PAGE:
Inspired by the church, Hindu temples in Mizoram now conduct similar ‘Sunday service’ for various deities. Community leaders say it is a case of ‘doing what the Romans do in Rome’ and adapting to a more convenient way of connecting with the gods and goddesses.
Christians account for 87% of Mizoram’s 1.1 million people. Hindus are less than 4%, behind the Buddhists (8%).
Churches are thus all-pervading while only 12 temples exist in this north-eastern state, half of them in capital Aizawl.
Christianity arrived in Mizoram with the British conquest. A number of Gorkha soldiers and Bengali clerks settled in the area.
“Our forefathers came on a mission to rescue Mary Winchester, daughter of a British tea planter abducted by a Mizo tribal chieftain in 1871. They stayed behind to reside on plots allotted by the British and built most of the temples in the 1870s,” MB Thapa, chairman of Central Gorkha Mandir Sanchalan Samiti, said.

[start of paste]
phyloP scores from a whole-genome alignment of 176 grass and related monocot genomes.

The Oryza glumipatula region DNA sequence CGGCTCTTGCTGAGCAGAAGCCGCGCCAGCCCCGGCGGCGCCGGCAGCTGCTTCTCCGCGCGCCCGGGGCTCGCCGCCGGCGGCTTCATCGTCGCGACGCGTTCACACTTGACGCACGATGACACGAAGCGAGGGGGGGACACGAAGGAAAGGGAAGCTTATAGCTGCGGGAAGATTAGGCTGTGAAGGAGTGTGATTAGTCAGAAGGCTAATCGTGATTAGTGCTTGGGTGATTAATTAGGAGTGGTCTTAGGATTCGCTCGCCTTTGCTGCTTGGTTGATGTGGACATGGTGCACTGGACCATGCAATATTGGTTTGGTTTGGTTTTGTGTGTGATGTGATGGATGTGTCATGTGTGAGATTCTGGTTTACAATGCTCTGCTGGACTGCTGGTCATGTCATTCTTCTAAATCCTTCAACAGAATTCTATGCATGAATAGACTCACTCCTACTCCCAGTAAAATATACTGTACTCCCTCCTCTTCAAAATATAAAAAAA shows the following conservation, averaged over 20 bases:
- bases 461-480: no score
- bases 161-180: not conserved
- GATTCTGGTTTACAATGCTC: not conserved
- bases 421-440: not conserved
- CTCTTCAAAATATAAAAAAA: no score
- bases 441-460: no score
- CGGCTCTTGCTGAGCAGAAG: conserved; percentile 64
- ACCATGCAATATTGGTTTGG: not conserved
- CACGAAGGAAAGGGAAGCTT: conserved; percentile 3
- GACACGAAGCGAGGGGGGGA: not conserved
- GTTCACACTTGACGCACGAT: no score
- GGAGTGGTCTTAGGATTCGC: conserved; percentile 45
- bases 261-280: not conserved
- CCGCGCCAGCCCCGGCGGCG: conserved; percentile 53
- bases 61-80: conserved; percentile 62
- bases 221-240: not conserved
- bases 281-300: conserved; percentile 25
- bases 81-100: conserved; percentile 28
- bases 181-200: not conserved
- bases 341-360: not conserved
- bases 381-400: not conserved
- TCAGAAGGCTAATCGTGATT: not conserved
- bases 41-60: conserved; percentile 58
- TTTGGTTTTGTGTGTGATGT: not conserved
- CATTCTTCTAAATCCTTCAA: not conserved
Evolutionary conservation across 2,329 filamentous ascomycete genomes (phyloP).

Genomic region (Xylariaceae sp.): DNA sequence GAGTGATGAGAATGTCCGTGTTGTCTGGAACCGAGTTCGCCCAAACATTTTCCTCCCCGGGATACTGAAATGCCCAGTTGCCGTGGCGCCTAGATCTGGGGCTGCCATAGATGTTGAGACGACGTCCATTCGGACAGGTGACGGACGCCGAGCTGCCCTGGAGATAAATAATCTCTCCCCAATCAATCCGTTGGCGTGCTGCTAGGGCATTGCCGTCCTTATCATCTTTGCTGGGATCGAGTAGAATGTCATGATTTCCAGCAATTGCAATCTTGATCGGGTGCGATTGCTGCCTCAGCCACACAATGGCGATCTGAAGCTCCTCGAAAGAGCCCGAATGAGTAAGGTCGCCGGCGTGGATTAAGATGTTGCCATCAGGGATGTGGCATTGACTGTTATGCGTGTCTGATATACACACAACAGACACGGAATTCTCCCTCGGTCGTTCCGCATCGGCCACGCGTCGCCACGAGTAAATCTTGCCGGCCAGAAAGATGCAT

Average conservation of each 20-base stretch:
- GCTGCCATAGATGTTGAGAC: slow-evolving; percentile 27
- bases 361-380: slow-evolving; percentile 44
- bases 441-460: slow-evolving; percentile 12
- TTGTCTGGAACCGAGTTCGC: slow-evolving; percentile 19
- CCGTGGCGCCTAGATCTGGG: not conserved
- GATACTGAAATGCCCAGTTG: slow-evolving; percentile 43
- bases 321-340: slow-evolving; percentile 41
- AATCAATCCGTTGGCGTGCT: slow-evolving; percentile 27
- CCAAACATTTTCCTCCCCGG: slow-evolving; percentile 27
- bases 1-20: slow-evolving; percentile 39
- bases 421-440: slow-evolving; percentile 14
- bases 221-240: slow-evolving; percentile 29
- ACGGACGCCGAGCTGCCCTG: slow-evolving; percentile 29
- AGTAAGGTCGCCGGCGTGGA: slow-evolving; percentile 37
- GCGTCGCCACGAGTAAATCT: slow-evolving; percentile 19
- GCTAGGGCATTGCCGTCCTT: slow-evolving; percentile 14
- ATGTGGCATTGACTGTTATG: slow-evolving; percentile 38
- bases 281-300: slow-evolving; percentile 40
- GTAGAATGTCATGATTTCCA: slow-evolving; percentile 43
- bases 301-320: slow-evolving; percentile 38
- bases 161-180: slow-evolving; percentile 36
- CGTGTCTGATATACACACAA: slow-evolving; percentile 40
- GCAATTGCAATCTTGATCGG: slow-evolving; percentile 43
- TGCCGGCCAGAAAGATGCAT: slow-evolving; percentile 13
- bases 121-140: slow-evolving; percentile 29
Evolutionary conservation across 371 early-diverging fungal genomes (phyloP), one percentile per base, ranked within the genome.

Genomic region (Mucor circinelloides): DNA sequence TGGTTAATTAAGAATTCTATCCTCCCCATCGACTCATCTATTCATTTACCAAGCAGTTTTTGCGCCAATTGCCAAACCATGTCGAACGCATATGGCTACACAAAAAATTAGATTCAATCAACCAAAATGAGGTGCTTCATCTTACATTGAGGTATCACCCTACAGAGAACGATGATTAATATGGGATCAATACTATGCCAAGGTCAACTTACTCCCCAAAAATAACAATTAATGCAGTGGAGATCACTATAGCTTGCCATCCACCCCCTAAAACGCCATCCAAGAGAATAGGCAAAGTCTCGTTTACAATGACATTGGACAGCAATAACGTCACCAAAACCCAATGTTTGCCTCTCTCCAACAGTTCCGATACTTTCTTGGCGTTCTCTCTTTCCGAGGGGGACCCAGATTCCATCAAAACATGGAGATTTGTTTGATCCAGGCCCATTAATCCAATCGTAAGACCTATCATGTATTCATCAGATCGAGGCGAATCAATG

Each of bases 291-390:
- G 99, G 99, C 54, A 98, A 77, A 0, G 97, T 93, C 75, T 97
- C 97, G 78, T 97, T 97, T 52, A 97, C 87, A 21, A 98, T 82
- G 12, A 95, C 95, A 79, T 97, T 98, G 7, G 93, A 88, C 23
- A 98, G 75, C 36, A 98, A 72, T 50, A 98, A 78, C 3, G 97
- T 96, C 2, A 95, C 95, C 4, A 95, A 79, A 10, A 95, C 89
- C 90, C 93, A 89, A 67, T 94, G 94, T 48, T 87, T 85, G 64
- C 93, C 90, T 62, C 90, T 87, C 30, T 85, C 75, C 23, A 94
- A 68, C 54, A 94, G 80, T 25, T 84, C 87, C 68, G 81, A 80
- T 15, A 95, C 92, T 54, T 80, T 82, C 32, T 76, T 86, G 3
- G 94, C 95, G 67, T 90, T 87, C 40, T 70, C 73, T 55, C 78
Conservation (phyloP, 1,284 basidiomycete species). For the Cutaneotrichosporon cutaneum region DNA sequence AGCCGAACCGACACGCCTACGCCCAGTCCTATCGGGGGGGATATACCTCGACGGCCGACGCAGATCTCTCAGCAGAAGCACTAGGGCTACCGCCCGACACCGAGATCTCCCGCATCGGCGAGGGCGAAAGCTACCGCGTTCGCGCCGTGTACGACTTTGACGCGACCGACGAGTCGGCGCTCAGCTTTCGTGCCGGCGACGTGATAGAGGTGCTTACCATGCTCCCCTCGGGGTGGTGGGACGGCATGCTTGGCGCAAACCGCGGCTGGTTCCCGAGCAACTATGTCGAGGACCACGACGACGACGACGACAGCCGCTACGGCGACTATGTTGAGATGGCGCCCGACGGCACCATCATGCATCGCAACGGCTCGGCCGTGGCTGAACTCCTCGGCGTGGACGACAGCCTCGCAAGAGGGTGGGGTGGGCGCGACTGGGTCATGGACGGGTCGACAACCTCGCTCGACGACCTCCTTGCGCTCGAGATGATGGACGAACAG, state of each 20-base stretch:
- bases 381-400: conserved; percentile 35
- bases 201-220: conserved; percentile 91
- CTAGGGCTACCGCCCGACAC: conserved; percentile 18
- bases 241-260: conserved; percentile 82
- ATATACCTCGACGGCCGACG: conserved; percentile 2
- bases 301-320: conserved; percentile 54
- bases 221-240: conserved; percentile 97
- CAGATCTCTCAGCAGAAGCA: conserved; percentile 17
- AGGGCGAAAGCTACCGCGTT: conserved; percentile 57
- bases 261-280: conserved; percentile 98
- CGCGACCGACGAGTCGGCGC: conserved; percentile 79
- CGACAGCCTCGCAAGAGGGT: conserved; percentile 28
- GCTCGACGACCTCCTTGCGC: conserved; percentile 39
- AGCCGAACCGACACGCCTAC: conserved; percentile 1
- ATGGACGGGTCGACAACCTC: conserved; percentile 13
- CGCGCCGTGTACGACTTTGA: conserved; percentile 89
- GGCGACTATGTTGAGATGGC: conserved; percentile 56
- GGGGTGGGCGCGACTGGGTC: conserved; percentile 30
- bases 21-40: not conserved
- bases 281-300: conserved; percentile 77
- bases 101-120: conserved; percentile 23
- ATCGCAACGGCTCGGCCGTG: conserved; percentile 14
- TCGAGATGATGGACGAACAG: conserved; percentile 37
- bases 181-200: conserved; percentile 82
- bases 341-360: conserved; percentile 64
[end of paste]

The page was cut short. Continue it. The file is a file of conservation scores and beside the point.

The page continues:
“I grew up in Delhi knowing Monday is for Shiva, Tuesday for Hanuman and so on. Here, we invoke the deities from 8:30-10am every Sunday,” Bishnu Prasad Subedi, priest at the Om Temple in Aizawl’s Thuampui area, said.
Subedi’s schedule and that of his counterparts in other temples includes heading the ‘Sunday service’, delivering sermons and chanting prayers from a standardised ‘book of psalms’. Simultaneously, community elders conduct theology classes designed for children.
“What is the harm in imbibing the good things from other religions? Besides, switching from weekdays to Sundays has helped us keep social contact and share our joys and sorrows at a common place,” Om Temple committee member Pratap Chhetri said.
The temples adhere to a strict code of cleanliness and offer hygienically packed prasad that every household in a locality supplies by rotation.
The contents of the pack — a piece of fresh fruit, dry fruits and a dollop of ghee-cooked halwa — are almost always the same.